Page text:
How to write concisely, yet well

by jwisinski

To be a successful writer, you should learn to write concisely. Here's a definition of concise writing, along with tips on writing concisely.

I teach writing at the university level, and I teach my students to write concisely.

By "concise" I don't necessarily mean "short." The length of whatever you're writing will depend on the scope of your topic; sometimes you'll need to write just 100 words, other times you might write 10,000.

But good writing expresses thoughts using the fewest words reasonably possible. That's concise writing.

Some writers tend to use more words than necessary to express a thought. Pare away redundant words. You can actually say more with fewer words, because the fewer words you need to express a thought, the more ideas you can squeeze in.

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Examples of concise writing

If you doubt the need for concise writing, consider these examples

For good examples of concise writing, listen to radio or television news reports. Both mediums have just a short time to tell a story, forcing writers to write succinctly, even tersely.

News announcers typically speak at a rate of about 170 to 180 words per minutes, and on average, the typical TV news story is about a minute and 30 seconds. That gives TV news writers only about 250 to 270 words to tell a story.

Radio broadcasters have it even tougher; the average radio news story runs 20 to 30 seconds, meaning the newscaster must tell the story in just 60 to 70 words. So broadcast writers learn to write concisely, yet clearly.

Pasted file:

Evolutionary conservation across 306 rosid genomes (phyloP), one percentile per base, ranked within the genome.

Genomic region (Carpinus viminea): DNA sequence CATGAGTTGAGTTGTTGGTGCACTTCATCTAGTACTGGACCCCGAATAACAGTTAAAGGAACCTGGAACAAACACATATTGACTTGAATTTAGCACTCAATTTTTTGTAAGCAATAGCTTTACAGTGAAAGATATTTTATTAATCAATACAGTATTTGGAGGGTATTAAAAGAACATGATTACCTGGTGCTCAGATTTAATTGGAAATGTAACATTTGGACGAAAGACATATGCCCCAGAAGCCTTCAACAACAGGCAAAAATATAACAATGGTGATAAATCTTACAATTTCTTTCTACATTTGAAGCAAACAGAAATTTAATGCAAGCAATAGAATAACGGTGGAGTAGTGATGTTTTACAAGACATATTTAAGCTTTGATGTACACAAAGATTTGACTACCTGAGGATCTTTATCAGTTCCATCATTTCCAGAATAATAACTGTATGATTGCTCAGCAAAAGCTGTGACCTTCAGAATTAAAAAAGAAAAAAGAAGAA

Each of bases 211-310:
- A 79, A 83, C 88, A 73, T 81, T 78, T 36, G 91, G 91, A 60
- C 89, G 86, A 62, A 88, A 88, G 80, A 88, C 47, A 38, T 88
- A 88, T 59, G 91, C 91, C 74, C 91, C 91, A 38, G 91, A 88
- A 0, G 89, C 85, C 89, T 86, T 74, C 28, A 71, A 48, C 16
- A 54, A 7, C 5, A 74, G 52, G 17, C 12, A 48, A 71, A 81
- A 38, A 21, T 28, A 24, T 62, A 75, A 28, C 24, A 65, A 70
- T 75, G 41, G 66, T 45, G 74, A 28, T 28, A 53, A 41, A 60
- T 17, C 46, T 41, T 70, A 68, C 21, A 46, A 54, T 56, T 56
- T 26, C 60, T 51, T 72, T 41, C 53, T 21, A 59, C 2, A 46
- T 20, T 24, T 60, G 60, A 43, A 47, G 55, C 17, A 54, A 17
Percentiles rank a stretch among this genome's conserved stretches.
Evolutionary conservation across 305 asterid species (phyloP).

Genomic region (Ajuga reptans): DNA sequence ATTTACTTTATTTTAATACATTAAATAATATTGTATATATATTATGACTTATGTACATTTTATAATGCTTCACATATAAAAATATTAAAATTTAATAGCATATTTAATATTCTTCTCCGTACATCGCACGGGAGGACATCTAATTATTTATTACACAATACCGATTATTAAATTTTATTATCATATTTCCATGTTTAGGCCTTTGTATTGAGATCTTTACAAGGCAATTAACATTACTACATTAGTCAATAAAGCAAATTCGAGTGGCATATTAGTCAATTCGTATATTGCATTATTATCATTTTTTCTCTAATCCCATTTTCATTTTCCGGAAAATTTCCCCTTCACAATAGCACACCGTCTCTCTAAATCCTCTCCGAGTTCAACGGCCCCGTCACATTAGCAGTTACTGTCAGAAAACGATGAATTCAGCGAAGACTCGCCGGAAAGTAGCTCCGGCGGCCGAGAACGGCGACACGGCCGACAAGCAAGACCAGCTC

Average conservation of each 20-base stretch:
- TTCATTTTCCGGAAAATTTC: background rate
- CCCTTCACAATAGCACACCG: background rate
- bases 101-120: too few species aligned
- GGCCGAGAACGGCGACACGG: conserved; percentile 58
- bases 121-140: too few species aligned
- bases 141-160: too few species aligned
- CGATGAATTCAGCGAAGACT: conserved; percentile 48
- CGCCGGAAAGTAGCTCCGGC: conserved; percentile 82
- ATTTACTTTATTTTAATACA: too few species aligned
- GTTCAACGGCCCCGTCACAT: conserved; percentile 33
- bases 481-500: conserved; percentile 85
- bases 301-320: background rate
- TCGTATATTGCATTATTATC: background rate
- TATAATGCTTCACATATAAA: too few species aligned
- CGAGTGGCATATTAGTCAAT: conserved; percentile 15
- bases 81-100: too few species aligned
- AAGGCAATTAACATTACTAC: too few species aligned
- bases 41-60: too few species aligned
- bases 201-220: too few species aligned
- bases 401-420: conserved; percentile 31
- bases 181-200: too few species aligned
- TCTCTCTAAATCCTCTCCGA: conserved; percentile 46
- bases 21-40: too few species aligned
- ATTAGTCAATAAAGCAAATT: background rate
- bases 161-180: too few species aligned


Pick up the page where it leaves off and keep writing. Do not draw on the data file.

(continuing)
As another example of the value of concise writing, consider some common proverbs that are expressed in long, complicated sentences. See if you can determine the original adage. The answers are below.

1. A condition characterized by tardiness is more desirable than one that is systematically marked by eternal absenteeism.

2. In the absence of the feline race, certain small rodents will give themselves up to various pleasures.

3. It is fruitless to attempt to indoctrinate a superannuated canine with innovative maneuvers.

4. Illegal transgression has no remuneration for its perpetrators.

The answers are:

1. Better late than never.

2. When the cat’s away, the mice will play.

3. You can’t teach an old dog new tricks.

4. Crime does not pay.

You can see the value of using short words and concise sentences. Only three words in these four well-known proverbs contain more than one syllable, yet the thoughts contained in them have lasted scores of years. If the third proverb really read, " It is fruitless to attempt to indoctrinate a superannuated canine with innovative maneuvers" how long would people remember that? But everyone remembers "You can't teach an old dog new tricks."